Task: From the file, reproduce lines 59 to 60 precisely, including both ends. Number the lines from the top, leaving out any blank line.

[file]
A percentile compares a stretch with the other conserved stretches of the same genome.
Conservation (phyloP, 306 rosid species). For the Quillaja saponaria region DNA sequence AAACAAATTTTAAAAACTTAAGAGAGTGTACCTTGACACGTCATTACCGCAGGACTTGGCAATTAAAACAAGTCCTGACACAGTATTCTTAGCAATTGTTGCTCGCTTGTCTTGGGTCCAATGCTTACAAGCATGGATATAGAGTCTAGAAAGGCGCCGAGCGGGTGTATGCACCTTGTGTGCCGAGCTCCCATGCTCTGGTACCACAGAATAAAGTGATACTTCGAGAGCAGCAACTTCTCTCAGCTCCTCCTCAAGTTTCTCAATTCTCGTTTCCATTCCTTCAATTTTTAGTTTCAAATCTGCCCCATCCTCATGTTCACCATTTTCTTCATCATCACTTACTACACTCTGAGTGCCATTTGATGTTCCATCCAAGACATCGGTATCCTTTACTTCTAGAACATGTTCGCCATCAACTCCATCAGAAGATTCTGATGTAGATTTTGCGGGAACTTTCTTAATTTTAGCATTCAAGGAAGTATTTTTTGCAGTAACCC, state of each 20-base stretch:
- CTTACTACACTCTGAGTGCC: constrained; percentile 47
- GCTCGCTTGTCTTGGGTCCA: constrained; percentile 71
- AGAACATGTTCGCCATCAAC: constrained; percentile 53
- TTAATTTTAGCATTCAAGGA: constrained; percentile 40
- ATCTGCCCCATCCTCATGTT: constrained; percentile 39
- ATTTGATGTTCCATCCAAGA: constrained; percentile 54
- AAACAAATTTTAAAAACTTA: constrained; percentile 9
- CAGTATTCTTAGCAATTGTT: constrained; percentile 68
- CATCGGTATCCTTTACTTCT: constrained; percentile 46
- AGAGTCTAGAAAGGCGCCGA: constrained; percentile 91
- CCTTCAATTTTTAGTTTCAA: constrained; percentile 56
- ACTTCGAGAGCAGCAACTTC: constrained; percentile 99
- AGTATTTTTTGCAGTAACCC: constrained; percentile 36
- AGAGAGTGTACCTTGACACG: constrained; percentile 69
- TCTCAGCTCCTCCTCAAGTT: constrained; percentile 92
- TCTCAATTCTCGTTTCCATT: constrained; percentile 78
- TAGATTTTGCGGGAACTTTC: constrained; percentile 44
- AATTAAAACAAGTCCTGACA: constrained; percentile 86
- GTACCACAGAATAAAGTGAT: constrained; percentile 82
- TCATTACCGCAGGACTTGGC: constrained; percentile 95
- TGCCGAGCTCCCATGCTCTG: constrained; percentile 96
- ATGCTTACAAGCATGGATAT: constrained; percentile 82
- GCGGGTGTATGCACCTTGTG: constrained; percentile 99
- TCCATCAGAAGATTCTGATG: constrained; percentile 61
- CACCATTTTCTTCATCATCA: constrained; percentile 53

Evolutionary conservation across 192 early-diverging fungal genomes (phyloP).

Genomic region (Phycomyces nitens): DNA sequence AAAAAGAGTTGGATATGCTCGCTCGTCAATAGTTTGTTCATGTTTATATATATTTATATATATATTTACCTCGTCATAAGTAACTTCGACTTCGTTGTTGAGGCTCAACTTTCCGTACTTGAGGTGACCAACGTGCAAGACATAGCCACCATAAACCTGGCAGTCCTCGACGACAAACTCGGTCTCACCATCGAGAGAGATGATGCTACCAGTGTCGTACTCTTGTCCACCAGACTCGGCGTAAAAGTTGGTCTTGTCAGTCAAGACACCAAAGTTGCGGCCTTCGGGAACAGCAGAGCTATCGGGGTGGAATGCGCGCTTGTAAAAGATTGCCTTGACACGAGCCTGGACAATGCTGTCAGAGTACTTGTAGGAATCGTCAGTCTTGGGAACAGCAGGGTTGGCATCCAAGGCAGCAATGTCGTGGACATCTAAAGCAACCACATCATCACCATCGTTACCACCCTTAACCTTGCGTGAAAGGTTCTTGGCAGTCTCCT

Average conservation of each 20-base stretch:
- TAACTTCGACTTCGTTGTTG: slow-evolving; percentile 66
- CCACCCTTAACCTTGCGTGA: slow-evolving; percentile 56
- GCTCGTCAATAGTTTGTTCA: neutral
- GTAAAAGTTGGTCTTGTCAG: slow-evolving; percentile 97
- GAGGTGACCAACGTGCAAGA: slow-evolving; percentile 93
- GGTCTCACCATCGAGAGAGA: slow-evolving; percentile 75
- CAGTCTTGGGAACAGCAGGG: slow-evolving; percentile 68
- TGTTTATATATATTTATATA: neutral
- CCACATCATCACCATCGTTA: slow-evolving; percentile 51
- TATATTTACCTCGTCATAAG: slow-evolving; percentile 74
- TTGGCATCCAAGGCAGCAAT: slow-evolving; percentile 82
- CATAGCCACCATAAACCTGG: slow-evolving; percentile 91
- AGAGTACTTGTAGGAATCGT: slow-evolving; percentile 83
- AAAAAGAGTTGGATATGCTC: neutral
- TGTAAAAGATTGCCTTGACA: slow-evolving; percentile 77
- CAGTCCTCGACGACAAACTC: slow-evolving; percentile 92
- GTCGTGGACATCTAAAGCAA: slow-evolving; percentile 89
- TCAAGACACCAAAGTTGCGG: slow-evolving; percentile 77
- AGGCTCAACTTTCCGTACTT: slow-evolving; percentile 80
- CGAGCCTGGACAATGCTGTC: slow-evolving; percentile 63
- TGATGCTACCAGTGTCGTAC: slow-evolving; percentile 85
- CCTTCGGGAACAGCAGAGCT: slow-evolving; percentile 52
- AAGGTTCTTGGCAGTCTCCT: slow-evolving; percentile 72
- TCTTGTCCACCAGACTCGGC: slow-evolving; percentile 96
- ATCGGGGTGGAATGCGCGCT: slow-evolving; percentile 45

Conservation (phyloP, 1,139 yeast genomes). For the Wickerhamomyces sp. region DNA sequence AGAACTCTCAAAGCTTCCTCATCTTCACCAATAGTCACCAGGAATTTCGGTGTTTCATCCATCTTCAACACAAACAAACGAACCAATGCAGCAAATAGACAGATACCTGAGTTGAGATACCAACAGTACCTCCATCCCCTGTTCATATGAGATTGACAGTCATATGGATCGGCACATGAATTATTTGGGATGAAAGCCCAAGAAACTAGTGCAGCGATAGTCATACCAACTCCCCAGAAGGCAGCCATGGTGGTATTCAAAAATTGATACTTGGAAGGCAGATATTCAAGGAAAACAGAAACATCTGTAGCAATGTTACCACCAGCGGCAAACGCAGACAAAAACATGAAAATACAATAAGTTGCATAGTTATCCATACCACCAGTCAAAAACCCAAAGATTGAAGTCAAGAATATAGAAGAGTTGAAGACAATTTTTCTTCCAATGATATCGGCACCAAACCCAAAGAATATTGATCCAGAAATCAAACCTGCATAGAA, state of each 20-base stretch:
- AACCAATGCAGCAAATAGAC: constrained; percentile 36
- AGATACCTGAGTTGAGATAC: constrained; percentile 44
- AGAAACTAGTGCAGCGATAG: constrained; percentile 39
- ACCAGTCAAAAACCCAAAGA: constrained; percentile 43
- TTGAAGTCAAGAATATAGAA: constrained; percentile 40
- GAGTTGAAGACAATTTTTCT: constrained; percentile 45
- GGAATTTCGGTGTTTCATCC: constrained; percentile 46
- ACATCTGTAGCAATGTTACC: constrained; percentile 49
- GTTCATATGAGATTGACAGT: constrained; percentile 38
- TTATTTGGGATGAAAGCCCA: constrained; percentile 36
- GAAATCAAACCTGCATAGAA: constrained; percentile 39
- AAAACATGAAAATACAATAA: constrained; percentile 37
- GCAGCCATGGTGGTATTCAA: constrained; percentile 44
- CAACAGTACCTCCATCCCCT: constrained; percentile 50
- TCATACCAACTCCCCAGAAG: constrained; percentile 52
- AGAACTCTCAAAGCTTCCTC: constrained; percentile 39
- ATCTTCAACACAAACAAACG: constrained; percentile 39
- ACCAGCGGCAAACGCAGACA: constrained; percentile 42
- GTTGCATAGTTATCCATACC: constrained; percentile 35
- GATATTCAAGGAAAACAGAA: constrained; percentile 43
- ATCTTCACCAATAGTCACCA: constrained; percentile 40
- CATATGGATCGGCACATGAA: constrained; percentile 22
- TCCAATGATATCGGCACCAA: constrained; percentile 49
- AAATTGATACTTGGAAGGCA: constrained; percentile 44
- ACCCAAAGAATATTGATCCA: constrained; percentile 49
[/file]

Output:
- AGAAACTAGTGCAGCGATAG: constrained; percentile 39
- ACCAGTCAAAAACCCAAAGA: constrained; percentile 43